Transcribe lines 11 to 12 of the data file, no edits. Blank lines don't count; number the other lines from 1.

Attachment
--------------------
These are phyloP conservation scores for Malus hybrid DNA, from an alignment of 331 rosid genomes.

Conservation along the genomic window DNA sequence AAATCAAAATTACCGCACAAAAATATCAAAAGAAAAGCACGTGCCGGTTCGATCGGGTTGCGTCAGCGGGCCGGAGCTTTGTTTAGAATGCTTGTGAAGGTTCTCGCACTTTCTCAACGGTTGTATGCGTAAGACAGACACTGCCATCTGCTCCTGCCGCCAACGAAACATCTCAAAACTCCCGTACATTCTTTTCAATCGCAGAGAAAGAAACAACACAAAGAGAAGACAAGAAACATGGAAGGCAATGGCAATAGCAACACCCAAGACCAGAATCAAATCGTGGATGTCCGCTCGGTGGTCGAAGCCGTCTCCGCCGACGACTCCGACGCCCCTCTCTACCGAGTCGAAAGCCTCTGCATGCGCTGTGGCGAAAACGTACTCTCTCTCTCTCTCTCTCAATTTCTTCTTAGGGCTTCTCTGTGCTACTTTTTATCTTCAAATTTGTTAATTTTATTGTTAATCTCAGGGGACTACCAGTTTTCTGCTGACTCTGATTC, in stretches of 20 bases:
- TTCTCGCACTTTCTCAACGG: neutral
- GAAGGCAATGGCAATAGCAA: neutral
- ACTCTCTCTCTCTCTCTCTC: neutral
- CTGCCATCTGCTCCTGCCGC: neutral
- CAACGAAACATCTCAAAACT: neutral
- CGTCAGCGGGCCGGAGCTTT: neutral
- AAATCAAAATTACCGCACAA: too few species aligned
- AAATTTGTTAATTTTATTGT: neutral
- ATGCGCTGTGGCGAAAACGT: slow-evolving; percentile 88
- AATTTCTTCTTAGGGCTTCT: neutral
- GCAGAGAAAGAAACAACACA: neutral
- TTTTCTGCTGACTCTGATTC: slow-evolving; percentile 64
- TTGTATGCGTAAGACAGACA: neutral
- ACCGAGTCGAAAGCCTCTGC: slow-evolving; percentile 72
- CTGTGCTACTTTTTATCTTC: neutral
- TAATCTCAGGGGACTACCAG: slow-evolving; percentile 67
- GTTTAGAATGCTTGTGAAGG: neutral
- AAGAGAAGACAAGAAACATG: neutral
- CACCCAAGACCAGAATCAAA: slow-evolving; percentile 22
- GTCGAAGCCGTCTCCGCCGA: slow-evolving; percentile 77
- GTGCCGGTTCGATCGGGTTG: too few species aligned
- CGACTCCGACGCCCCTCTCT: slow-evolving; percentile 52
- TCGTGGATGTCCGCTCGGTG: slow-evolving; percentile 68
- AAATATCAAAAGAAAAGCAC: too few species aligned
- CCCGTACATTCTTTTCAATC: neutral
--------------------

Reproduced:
- ATGCGCTGTGGCGAAAACGT: slow-evolving; percentile 88
- AATTTCTTCTTAGGGCTTCT: neutral